Still, the Bears have twice as many losses as wins at the halfway point in their season, and calls for Nagy to be replaced are as loud as they’ve been since he became head coach in 2018. It’s easy to understand why. He’s under-delivered since Chicago’s remarkable playoff berth in his first season. Back-to-back .500 finishes prior to this season—which is trending for a record worse than that—isn’t good enough for a city that’s demanding better. Much better.
Nagy’s inability to guide the Bears to a respectable offense midway through 2021 has been his undoing. Chicago has the fewest passing yards in the league, the fewest passing touchdowns, and the second-fewest offensive touchdowns. For a coach who came to Chicago described as an offensive guru, he’s been an epic letdown. His system is failing worse in 2021 than it has in any year prior and it’ll be hard for him to salvage his reputation—if he even has one anymore—sans an unexpected and near-historic turnaround in the second half of the season.
Yet in all that negativity, there’s still reason to believe that 2021 will be the most meaningful year in recent Bears history. The seemingly never-ending quest for Chicago to find a quarterback, for once, feels like it’s over. Fields has been that impressive, particularly over the last two games. He looks the part. He’s playing like the part. On and off the field, the Bears finally have a quarterback who can put the team on his back, like he did in Chicago’s near come-from-behind win against the Steelers. Most living Bears fans have never experienced such a thing, which is why 2021 feels like the Bears are losing a series of battles but will ultimately win the war.
Let’s face it, no one expected the Bears to be competitive in 2021. Failing to make the playoffs won’t be a surprise. But there’s a difference between failing to make the playoffs in a year devoid of hope and experiencing a losing season while finding the answer to a problem that’s plagued the franchise since its inception. That’s what’s happening with the Bears right now, and whether they rip off a winning streak and finish the year with a respectable record or not, the Fields era brings hope for a much, much brighter future in 2022 and beyond.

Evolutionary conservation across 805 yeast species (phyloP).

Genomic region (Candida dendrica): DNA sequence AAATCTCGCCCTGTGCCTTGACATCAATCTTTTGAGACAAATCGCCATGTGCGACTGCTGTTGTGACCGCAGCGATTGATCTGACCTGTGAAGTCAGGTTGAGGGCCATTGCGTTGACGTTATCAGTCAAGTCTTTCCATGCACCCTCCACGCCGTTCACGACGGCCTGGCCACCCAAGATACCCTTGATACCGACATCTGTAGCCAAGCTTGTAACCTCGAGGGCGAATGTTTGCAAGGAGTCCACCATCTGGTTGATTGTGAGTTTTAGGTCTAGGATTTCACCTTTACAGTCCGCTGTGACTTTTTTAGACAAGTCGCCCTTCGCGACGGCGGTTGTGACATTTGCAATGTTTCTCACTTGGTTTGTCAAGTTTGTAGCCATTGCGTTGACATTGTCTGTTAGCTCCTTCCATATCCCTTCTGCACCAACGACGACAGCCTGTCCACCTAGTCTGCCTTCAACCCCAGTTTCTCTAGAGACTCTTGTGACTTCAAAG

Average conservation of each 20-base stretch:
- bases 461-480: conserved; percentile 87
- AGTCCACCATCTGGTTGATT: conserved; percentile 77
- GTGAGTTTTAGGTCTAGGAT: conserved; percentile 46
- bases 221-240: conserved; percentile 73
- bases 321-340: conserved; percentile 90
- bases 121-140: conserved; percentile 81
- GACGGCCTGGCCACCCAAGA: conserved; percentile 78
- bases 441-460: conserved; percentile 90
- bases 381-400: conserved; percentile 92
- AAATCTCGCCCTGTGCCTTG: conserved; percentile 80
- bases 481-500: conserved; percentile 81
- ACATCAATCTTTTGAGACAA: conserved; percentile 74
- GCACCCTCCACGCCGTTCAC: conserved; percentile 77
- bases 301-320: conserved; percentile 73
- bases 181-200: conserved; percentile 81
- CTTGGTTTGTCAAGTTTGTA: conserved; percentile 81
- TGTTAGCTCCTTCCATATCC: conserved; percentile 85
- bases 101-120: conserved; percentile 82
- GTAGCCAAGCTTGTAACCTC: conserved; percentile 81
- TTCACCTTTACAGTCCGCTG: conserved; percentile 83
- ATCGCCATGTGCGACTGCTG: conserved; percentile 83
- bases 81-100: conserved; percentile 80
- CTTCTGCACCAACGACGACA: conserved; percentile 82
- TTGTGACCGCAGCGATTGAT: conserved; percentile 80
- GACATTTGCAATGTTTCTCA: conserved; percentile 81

Whether Nagy will be able to hold onto his gig to see this whole thing through is the next big question that needs an answer, but don’t expect that to come anytime during the regular season. Even if the wheels completely fall off over the second half of the year, Nagy should keep his job until bloody Monday. Then, all bets are off.
The Bears’ 2021 schedule won’t give them any breaks coming out of the bye. They face the Baltimore Ravens, Arizona Cardinals, Minnesota Vikings, and Seattle Seahawks in four of their next five games. A 4-10 record is a very real possibility, which is a great thing for the New York Giants, who own Chicago’s 2022 first-round pick because of the Fields trade, but not so great for Nagy and the rest of the Bears’ decision-makers whose heads are on the chopping block.
Football fans always want to end Sundays with a win. But trading a few losses for a decade or more with a quarterback who the team can build around is a worthwhile sacrifice. And it’s one the Bears are making so far in 2021.